Wednesday, November 30, 2005

And that’s important for people around the world to understand


Bush:
Q Is there going to be investigating the allegations that there are U.S.-run terrorist detention centers abroad? Don’t the American people deserve an accounting of why these places exist and what’s being done there?

THE PRESIDENT: The United States of America does not torture. And that’s important for people around the world to understand.
You’ll notice that even when evading a question, he does it in the form of a bald-faced lie.

Speaking of bald-face lies, the London Times details those by the British (Labour party) government in the 1970s to cover up the atrocities committed by Indonesia after it invaded East Timor, doing the bidding of Henry Kissinger.

Spain just really pissed off the Bushies by selling arms to Venezuela. As much as I enjoy seeing the “imperialist elite which seeks to dominate the world,” as Chávez calls them (imperialist, check, seek to dominate the world, check, but “elite?”), with smoke coming out of their ears, I’m not especially comfortable with his description of the signing ceremony as “more than a commercial [deal], this ceremony is one of dignity”. I get worried when countries, especially those run by former military officers, start defining their national dignity in terms of weaponry; that’s the sort of rhetoric we hear from Iran, India and Pakistan about their nuclear programs.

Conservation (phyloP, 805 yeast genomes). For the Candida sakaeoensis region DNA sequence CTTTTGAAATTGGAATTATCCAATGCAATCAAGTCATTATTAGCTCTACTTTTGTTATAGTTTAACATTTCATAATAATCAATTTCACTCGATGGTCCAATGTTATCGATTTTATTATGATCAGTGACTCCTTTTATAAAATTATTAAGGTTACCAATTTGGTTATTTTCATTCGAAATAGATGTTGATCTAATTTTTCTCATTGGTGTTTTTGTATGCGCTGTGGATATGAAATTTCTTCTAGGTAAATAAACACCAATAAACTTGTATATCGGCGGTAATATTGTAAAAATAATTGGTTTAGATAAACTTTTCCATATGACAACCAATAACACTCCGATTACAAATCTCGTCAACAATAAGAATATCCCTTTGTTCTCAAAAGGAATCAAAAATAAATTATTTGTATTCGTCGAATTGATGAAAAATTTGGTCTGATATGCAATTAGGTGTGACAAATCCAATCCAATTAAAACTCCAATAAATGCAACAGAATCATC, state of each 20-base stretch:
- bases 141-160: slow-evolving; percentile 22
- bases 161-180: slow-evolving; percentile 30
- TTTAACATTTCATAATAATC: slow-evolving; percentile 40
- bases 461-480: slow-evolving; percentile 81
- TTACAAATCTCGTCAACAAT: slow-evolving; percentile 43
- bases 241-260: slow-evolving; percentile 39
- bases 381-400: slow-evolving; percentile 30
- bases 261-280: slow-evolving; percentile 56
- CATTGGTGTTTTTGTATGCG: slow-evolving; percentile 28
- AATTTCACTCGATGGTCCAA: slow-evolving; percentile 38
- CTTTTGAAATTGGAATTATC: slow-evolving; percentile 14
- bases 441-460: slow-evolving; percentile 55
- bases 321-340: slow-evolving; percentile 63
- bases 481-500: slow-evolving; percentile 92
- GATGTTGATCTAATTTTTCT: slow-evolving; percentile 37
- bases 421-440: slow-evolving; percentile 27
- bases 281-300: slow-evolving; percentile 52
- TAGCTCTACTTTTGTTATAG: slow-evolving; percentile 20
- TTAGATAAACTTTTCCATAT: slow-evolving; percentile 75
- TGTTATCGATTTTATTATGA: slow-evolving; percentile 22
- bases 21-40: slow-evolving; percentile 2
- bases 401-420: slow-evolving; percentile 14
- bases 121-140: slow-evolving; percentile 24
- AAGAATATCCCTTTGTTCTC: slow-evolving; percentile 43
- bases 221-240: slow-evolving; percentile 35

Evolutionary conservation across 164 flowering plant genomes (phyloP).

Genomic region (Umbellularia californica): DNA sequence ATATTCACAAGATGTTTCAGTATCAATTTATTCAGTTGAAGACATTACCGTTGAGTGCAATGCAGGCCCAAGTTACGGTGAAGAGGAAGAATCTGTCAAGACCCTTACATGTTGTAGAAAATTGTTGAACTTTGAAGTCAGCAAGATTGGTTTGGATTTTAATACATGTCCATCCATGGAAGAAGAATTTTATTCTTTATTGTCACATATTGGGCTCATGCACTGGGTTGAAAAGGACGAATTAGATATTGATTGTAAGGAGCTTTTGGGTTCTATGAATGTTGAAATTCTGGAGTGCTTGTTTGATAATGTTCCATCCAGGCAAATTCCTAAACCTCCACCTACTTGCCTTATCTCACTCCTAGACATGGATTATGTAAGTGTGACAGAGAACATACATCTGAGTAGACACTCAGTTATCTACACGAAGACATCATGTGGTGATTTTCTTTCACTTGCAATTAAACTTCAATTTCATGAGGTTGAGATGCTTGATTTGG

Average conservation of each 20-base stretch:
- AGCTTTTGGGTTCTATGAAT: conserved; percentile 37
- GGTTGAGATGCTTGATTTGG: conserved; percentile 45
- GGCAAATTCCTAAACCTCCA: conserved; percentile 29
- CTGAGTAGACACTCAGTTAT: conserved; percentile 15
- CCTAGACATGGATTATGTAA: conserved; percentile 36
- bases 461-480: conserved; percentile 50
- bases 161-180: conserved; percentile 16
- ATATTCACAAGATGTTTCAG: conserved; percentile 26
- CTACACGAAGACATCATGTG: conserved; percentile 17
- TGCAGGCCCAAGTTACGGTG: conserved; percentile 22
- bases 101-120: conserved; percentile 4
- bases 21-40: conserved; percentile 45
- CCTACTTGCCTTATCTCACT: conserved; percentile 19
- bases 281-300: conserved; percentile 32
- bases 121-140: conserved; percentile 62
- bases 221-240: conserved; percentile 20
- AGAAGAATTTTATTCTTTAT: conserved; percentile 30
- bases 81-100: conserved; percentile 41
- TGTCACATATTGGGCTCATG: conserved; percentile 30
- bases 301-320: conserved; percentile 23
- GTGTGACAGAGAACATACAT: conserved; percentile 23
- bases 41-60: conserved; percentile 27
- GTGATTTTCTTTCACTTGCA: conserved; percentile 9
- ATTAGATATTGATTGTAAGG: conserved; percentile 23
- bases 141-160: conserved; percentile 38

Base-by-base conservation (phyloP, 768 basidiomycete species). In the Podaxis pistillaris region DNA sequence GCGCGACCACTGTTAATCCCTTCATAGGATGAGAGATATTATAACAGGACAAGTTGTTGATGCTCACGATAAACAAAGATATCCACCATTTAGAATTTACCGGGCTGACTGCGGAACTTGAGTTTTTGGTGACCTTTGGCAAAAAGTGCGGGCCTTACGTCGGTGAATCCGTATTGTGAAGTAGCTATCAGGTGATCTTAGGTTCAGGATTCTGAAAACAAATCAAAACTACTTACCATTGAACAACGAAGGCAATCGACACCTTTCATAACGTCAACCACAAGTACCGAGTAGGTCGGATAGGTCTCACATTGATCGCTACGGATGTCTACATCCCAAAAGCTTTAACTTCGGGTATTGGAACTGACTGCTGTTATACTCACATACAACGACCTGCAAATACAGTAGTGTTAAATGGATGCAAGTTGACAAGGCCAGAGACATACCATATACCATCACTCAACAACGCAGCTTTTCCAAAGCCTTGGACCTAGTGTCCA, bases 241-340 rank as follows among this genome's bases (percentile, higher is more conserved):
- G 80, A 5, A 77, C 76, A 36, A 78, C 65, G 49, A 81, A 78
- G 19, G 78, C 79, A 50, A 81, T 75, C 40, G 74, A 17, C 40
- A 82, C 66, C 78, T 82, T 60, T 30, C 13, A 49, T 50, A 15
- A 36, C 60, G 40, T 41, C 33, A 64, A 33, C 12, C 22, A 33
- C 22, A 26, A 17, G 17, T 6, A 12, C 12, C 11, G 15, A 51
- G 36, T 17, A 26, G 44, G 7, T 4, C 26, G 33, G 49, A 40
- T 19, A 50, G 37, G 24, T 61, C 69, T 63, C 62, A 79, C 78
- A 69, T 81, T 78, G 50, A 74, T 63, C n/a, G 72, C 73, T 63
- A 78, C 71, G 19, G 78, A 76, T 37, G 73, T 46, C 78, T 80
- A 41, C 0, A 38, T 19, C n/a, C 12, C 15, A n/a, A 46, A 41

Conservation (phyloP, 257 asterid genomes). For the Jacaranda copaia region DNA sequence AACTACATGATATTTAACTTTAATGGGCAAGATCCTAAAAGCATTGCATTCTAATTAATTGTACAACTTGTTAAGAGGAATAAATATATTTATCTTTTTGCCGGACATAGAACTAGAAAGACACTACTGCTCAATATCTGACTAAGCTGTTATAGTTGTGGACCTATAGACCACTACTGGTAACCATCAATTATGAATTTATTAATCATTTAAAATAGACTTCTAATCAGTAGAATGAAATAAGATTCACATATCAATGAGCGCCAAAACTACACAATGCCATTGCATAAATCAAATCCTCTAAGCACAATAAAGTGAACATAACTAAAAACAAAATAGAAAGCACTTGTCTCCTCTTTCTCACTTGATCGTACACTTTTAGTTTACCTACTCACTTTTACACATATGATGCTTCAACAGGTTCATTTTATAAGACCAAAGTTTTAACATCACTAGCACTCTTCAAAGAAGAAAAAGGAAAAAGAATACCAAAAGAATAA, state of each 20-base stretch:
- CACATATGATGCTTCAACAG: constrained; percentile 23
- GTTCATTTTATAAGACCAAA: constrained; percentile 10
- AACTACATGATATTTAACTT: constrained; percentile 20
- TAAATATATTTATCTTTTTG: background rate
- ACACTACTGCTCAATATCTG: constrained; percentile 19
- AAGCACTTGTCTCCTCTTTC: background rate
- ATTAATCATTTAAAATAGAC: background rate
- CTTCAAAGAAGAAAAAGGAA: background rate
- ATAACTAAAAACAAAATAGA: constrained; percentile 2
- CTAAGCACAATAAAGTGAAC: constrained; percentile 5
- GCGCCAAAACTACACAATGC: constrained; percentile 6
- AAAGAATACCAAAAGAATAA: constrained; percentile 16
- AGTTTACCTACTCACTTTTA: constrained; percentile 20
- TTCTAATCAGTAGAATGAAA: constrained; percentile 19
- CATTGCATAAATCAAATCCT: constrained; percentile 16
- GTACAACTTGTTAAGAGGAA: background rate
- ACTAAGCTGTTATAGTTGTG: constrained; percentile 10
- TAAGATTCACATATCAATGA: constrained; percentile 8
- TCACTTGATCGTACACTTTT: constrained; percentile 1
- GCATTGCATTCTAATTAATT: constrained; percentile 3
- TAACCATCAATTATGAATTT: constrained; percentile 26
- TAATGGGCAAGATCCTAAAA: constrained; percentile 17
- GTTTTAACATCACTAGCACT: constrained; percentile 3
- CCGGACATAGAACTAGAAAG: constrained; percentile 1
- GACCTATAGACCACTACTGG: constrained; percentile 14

In Iraq, the US is bribing newspapers to print, as if they were real news stories, good-news stories written by American military personnel, stories with titles like “Iraqis Insist on Living Despite Terrorism” and “More Money Goes to Iraq’s Development.” The managing editor of one paper said that if he’d known the stories came from the US government, journalistic ethics would have required him to... “charge much, much more.” Also, the Americans have bought a newspaper, and through some mechanism taken over a radio station; they won’t say which ones, but only to protect the employees, of course.

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